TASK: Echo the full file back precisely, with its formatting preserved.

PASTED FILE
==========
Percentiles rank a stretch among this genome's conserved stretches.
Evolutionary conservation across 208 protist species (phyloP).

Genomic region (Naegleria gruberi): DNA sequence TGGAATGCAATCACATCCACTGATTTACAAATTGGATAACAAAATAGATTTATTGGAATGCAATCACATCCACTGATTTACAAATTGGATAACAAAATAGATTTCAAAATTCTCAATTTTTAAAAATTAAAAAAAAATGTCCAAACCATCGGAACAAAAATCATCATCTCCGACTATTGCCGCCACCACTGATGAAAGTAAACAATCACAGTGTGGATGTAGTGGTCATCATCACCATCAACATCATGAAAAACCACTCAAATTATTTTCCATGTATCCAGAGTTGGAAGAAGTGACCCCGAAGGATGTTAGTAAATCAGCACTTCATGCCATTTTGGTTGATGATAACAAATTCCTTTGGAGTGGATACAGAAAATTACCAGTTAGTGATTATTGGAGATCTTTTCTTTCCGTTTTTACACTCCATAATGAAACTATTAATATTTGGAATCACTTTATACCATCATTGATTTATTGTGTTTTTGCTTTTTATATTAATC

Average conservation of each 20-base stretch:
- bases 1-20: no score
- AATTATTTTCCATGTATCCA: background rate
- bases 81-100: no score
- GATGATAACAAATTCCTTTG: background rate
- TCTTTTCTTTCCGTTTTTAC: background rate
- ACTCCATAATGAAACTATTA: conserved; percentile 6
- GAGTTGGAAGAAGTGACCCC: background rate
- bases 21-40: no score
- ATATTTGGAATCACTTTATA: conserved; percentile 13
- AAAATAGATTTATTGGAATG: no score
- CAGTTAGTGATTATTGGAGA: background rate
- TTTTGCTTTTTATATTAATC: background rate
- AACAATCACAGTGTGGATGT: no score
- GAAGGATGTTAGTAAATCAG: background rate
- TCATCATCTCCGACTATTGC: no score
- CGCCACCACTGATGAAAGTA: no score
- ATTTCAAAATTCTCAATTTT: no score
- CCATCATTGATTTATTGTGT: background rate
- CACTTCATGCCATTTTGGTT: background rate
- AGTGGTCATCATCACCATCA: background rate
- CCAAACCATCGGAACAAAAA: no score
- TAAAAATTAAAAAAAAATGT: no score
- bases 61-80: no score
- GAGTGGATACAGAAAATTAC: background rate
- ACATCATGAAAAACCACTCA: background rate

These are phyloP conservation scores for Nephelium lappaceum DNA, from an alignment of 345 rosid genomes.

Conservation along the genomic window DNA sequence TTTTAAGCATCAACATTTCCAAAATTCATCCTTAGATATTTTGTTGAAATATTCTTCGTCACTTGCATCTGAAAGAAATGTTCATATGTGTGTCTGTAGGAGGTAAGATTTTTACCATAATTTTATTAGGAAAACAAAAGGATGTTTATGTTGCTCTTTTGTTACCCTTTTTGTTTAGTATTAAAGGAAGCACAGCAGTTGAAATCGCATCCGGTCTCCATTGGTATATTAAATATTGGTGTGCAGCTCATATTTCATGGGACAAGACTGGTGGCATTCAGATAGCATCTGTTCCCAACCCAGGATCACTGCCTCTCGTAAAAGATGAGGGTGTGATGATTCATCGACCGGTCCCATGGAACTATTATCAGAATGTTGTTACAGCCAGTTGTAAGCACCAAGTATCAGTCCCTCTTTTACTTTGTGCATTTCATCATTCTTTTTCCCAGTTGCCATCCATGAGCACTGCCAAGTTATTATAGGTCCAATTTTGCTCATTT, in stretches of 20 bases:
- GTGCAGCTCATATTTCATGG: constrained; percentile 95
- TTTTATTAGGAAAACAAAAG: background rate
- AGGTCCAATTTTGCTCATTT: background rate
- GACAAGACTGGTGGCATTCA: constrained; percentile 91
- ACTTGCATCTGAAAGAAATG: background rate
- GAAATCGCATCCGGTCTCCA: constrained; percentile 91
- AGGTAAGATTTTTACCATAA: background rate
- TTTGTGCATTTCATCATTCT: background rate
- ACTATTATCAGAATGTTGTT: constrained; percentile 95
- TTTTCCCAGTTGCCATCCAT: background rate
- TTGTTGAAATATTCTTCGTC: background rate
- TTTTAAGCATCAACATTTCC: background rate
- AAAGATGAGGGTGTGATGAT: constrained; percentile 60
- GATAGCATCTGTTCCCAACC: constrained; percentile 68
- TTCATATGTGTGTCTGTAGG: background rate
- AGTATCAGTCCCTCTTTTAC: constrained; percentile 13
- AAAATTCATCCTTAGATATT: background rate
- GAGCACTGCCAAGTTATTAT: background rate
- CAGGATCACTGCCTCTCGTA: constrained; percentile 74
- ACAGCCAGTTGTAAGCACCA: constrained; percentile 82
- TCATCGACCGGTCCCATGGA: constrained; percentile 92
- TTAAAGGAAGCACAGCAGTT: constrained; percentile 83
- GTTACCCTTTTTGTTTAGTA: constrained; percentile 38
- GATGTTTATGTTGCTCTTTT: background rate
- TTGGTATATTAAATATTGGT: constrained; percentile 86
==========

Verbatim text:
Percentiles rank a stretch among this genome's conserved stretches.
Evolutionary conservation across 208 protist species (phyloP).

Genomic region (Naegleria gruberi): DNA sequence TGGAATGCAATCACATCCACTGATTTACAAATTGGATAACAAAATAGATTTATTGGAATGCAATCACATCCACTGATTTACAAATTGGATAACAAAATAGATTTCAAAATTCTCAATTTTTAAAAATTAAAAAAAAATGTCCAAACCATCGGAACAAAAATCATCATCTCCGACTATTGCCGCCACCACTGATGAAAGTAAACAATCACAGTGTGGATGTAGTGGTCATCATCACCATCAACATCATGAAAAACCACTCAAATTATTTTCCATGTATCCAGAGTTGGAAGAAGTGACCCCGAAGGATGTTAGTAAATCAGCACTTCATGCCATTTTGGTTGATGATAACAAATTCCTTTGGAGTGGATACAGAAAATTACCAGTTAGTGATTATTGGAGATCTTTTCTTTCCGTTTTTACACTCCATAATGAAACTATTAATATTTGGAATCACTTTATACCATCATTGATTTATTGTGTTTTTGCTTTTTATATTAATC

Average conservation of each 20-base stretch:
- bases 1-20: no score
- AATTATTTTCCATGTATCCA: background rate
- bases 81-100: no score
- GATGATAACAAATTCCTTTG: background rate
- TCTTTTCTTTCCGTTTTTAC: background rate
- ACTCCATAATGAAACTATTA: conserved; percentile 6
- GAGTTGGAAGAAGTGACCCC: background rate
- bases 21-40: no score
- ATATTTGGAATCACTTTATA: conserved; percentile 13
- AAAATAGATTTATTGGAATG: no score
- CAGTTAGTGATTATTGGAGA: background rate
- TTTTGCTTTTTATATTAATC: background rate
- AACAATCACAGTGTGGATGT: no score
- GAAGGATGTTAGTAAATCAG: background rate
- TCATCATCTCCGACTATTGC: no score
- CGCCACCACTGATGAAAGTA: no score
- ATTTCAAAATTCTCAATTTT: no score
- CCATCATTGATTTATTGTGT: background rate
- CACTTCATGCCATTTTGGTT: background rate
- AGTGGTCATCATCACCATCA: background rate
- CCAAACCATCGGAACAAAAA: no score
- TAAAAATTAAAAAAAAATGT: no score
- bases 61-80: no score
- GAGTGGATACAGAAAATTAC: background rate
- ACATCATGAAAAACCACTCA: background rate

These are phyloP conservation scores for Nephelium lappaceum DNA, from an alignment of 345 rosid genomes.

Conservation along the genomic window DNA sequence TTTTAAGCATCAACATTTCCAAAATTCATCCTTAGATATTTTGTTGAAATATTCTTCGTCACTTGCATCTGAAAGAAATGTTCATATGTGTGTCTGTAGGAGGTAAGATTTTTACCATAATTTTATTAGGAAAACAAAAGGATGTTTATGTTGCTCTTTTGTTACCCTTTTTGTTTAGTATTAAAGGAAGCACAGCAGTTGAAATCGCATCCGGTCTCCATTGGTATATTAAATATTGGTGTGCAGCTCATATTTCATGGGACAAGACTGGTGGCATTCAGATAGCATCTGTTCCCAACCCAGGATCACTGCCTCTCGTAAAAGATGAGGGTGTGATGATTCATCGACCGGTCCCATGGAACTATTATCAGAATGTTGTTACAGCCAGTTGTAAGCACCAAGTATCAGTCCCTCTTTTACTTTGTGCATTTCATCATTCTTTTTCCCAGTTGCCATCCATGAGCACTGCCAAGTTATTATAGGTCCAATTTTGCTCATTT, in stretches of 20 bases:
- GTGCAGCTCATATTTCATGG: constrained; percentile 95
- TTTTATTAGGAAAACAAAAG: background rate
- AGGTCCAATTTTGCTCATTT: background rate
- GACAAGACTGGTGGCATTCA: constrained; percentile 91
- ACTTGCATCTGAAAGAAATG: background rate
- GAAATCGCATCCGGTCTCCA: constrained; percentile 91
- AGGTAAGATTTTTACCATAA: background rate
- TTTGTGCATTTCATCATTCT: background rate
- ACTATTATCAGAATGTTGTT: constrained; percentile 95
- TTTTCCCAGTTGCCATCCAT: background rate
- TTGTTGAAATATTCTTCGTC: background rate
- TTTTAAGCATCAACATTTCC: background rate
- AAAGATGAGGGTGTGATGAT: constrained; percentile 60
- GATAGCATCTGTTCCCAACC: constrained; percentile 68
- TTCATATGTGTGTCTGTAGG: background rate
- AGTATCAGTCCCTCTTTTAC: constrained; percentile 13
- AAAATTCATCCTTAGATATT: background rate
- GAGCACTGCCAAGTTATTAT: background rate
- CAGGATCACTGCCTCTCGTA: constrained; percentile 74
- ACAGCCAGTTGTAAGCACCA: constrained; percentile 82
- TCATCGACCGGTCCCATGGA: constrained; percentile 92
- TTAAAGGAAGCACAGCAGTT: constrained; percentile 83
- GTTACCCTTTTTGTTTAGTA: constrained; percentile 38
- GATGTTTATGTTGCTCTTTT: background rate
- TTGGTATATTAAATATTGGT: constrained; percentile 86